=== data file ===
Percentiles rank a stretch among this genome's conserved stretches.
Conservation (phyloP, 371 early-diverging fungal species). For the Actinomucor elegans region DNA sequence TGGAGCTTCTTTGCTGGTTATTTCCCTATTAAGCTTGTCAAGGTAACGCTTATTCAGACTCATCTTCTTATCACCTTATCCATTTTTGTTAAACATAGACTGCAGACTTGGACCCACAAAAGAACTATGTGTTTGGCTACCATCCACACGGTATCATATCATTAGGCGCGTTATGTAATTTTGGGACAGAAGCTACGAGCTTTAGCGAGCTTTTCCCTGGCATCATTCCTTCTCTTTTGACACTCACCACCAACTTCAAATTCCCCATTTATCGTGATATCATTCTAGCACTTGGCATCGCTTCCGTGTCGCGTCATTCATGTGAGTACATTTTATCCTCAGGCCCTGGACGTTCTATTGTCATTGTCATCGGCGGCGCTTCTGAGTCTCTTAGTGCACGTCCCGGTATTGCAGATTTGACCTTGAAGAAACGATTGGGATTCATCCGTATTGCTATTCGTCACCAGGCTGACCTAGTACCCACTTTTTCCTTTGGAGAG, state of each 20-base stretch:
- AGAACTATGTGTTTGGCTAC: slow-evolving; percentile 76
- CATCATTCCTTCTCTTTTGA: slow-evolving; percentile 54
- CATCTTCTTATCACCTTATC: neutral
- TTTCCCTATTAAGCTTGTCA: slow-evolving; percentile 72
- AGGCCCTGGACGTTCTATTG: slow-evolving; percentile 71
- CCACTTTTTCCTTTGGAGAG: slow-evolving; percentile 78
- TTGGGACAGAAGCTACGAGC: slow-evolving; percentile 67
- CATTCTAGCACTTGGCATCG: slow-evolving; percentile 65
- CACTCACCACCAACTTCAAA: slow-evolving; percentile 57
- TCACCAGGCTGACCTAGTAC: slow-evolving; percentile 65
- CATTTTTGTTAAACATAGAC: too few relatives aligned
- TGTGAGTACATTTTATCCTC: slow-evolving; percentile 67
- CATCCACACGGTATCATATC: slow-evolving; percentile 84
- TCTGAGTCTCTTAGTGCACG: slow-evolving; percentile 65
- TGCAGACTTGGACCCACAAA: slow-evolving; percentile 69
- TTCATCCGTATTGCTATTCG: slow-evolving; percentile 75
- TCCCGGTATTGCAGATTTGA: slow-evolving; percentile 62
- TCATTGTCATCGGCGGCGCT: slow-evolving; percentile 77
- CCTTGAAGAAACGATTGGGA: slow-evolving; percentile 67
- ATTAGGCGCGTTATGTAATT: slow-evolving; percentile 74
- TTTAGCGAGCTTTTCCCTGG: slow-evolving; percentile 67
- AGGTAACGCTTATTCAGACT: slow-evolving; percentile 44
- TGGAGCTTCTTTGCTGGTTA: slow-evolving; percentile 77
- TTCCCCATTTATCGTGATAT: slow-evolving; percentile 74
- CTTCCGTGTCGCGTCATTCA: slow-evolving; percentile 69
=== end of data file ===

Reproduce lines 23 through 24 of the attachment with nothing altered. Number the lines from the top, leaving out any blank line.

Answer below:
- TTTAGCGAGCTTTTCCCTGG: slow-evolving; percentile 67
- AGGTAACGCTTATTCAGACT: slow-evolving; percentile 44